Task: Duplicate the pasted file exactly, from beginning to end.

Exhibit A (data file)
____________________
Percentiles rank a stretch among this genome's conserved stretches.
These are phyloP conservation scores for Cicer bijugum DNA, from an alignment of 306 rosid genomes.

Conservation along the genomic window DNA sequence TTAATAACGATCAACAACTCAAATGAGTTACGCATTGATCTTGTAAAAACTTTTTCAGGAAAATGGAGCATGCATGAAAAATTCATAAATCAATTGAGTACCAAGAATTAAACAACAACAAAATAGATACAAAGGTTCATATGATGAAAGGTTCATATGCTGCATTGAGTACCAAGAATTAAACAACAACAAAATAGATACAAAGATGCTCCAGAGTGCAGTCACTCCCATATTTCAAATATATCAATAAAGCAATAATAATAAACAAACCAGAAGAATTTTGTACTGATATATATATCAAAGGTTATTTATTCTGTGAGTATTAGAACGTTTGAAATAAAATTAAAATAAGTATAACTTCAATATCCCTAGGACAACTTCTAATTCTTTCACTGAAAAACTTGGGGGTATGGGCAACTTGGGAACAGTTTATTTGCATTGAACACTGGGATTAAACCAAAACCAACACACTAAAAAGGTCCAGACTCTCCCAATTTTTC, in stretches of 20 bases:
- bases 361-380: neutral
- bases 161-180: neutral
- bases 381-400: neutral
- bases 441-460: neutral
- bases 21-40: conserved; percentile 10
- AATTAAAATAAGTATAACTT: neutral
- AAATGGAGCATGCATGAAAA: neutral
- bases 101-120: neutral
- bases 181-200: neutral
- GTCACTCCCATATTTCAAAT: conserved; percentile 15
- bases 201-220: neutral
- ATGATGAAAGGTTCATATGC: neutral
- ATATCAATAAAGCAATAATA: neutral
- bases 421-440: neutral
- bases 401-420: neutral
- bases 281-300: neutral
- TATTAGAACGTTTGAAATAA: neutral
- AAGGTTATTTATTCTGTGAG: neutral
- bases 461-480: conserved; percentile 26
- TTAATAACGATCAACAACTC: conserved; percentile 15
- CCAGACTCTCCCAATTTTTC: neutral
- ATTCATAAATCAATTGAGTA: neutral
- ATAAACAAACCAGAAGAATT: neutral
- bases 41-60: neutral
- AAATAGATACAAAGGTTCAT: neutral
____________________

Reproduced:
Percentiles rank a stretch among this genome's conserved stretches.
These are phyloP conservation scores for Cicer bijugum DNA, from an alignment of 306 rosid genomes.

Conservation along the genomic window DNA sequence TTAATAACGATCAACAACTCAAATGAGTTACGCATTGATCTTGTAAAAACTTTTTCAGGAAAATGGAGCATGCATGAAAAATTCATAAATCAATTGAGTACCAAGAATTAAACAACAACAAAATAGATACAAAGGTTCATATGATGAAAGGTTCATATGCTGCATTGAGTACCAAGAATTAAACAACAACAAAATAGATACAAAGATGCTCCAGAGTGCAGTCACTCCCATATTTCAAATATATCAATAAAGCAATAATAATAAACAAACCAGAAGAATTTTGTACTGATATATATATCAAAGGTTATTTATTCTGTGAGTATTAGAACGTTTGAAATAAAATTAAAATAAGTATAACTTCAATATCCCTAGGACAACTTCTAATTCTTTCACTGAAAAACTTGGGGGTATGGGCAACTTGGGAACAGTTTATTTGCATTGAACACTGGGATTAAACCAAAACCAACACACTAAAAAGGTCCAGACTCTCCCAATTTTTC, in stretches of 20 bases:
- bases 361-380: neutral
- bases 161-180: neutral
- bases 381-400: neutral
- bases 441-460: neutral
- bases 21-40: conserved; percentile 10
- AATTAAAATAAGTATAACTT: neutral
- AAATGGAGCATGCATGAAAA: neutral
- bases 101-120: neutral
- bases 181-200: neutral
- GTCACTCCCATATTTCAAAT: conserved; percentile 15
- bases 201-220: neutral
- ATGATGAAAGGTTCATATGC: neutral
- ATATCAATAAAGCAATAATA: neutral
- bases 421-440: neutral
- bases 401-420: neutral
- bases 281-300: neutral
- TATTAGAACGTTTGAAATAA: neutral
- AAGGTTATTTATTCTGTGAG: neutral
- bases 461-480: conserved; percentile 26
- TTAATAACGATCAACAACTC: conserved; percentile 15
- CCAGACTCTCCCAATTTTTC: neutral
- ATTCATAAATCAATTGAGTA: neutral
- ATAAACAAACCAGAAGAATT: neutral
- bases 41-60: neutral
- AAATAGATACAAAGGTTCAT: neutral